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5.0 out of 5 stars Exploring Police Use of Force
As a former corrections officer, and assistant professor who teaches Criminal Justice classes, I strongly recommend this book for those persons interested in the police and police-citizen interactions. Klinger uses interviews with 80 officers who have used deadly force -- and the results from these interviews shed considerable insight into the officer's split second...
Published on June 22 2004 by Rick Ruddell

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2.0 out of 5 stars A redundant read
A lot of what seemed like redundant information. the preponderance of the book was interviews with police officer it became tepid to read
Published 2 months ago by Kerry Baldwin


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2.0 out of 5 stars A redundant read, May 17 2014
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A lot of what seemed like redundant information. the preponderance of the book was interviews with police officer it became tepid to read
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4.0 out of 5 stars Good book, but could use more in-depth research, July 7 2004
By 
Wei Ho "weiho72" (San Gabriel, California USA) - See all my reviews
(REAL NAME)   
Pretty good book if you want to get a sense of what a cop goes through during tense situations. It's bascially a collection of stories by other police officers. Some goes into some gruesome details of shootings and wounds. Some fascinating information on what happens during shootings, like getting tunnel vision during shootings, or starts seeing events in slow motion. But what is lacking is the science of it. He tells you what happens but doesn't explain WHY it happens. It seems that some research to explain the physiological human reactions and behavior during these situations would be enlightening.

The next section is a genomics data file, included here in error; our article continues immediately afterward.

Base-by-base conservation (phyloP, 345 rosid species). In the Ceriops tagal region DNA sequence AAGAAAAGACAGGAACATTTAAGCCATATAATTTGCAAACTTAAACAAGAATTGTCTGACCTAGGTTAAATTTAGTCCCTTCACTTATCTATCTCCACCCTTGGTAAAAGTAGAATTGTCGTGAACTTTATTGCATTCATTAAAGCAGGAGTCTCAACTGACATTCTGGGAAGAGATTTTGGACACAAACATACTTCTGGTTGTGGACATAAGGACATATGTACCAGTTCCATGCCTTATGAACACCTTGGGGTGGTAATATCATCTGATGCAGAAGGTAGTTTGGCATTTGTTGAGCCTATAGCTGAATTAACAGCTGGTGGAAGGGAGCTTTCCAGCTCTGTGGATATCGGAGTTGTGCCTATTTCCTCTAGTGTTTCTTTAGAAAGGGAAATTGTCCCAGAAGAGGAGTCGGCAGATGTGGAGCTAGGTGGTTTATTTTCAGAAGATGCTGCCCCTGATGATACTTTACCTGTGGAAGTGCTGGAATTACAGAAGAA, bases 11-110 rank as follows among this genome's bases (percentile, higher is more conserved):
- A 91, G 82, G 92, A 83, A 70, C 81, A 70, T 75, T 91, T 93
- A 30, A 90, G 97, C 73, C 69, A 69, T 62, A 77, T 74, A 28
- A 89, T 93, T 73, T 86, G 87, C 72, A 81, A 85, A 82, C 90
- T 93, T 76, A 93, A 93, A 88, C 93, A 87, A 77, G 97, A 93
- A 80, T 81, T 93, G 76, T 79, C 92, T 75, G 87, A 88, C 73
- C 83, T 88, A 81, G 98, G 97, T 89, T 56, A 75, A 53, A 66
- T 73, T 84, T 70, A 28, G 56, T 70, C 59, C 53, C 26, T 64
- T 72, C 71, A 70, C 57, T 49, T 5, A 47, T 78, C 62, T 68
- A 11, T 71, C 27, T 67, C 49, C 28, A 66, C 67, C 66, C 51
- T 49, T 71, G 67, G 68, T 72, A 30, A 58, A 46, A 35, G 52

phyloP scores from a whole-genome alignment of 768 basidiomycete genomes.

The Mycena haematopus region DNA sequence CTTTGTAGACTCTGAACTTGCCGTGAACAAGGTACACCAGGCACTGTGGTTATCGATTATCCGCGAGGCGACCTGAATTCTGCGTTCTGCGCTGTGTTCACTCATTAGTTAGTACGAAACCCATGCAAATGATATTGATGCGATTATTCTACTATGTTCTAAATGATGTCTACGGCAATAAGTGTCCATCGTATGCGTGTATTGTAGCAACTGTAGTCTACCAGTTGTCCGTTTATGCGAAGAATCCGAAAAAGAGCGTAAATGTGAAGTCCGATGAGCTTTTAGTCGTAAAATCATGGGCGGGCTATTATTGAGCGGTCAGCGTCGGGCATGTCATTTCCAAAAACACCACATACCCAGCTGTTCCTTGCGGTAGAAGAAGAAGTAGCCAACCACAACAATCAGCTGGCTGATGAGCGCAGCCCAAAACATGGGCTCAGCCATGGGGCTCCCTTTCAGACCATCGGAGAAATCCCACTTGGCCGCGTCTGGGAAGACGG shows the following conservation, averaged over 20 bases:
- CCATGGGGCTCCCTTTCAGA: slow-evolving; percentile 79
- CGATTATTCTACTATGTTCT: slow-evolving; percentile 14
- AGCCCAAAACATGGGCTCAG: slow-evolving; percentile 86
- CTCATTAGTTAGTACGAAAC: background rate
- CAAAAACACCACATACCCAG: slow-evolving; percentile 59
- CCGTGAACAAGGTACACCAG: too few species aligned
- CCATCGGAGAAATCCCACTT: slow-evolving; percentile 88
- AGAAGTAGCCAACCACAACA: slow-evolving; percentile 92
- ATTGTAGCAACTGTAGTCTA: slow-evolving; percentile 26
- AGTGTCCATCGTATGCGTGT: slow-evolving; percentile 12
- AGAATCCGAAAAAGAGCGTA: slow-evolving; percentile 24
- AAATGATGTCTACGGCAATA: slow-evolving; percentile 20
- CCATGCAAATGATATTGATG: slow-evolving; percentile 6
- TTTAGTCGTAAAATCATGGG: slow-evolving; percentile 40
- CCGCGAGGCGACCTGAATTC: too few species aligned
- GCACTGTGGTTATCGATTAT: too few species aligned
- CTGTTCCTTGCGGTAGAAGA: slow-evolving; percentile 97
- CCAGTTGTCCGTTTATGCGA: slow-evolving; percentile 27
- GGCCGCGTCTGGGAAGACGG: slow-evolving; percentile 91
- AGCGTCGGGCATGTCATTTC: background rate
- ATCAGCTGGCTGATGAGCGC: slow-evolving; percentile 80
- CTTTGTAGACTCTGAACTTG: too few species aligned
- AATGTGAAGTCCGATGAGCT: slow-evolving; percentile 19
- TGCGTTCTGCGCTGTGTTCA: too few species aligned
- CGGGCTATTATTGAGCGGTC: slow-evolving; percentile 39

But definitely worth the purchase. And I would do it just to support a former cop.
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5.0 out of 5 stars Exploring Police Use of Force, June 22 2004
By 
Rick Ruddell (Chico, California) - See all my reviews
As a former corrections officer, and assistant professor who teaches Criminal Justice classes, I strongly recommend this book for those persons interested in the police and police-citizen interactions. Klinger uses interviews with 80 officers who have used deadly force -- and the results from these interviews shed considerable insight into the officer's split second decision-making -- in their own words. This book is very well written, and gives the reader considerable insight into perceptions of officers who have been involved in shootings - before, during and after the event.
More than an academic work, this book will be of interest to persons interested in the police, police-citizen encounters, and the complex psychological factors that occur when police use deadly force.
Highly recommended -- this is the type of book that you won't be able to put down.
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5.0 out of 5 stars David Kilinger's Written a Master Piece, June 12 2004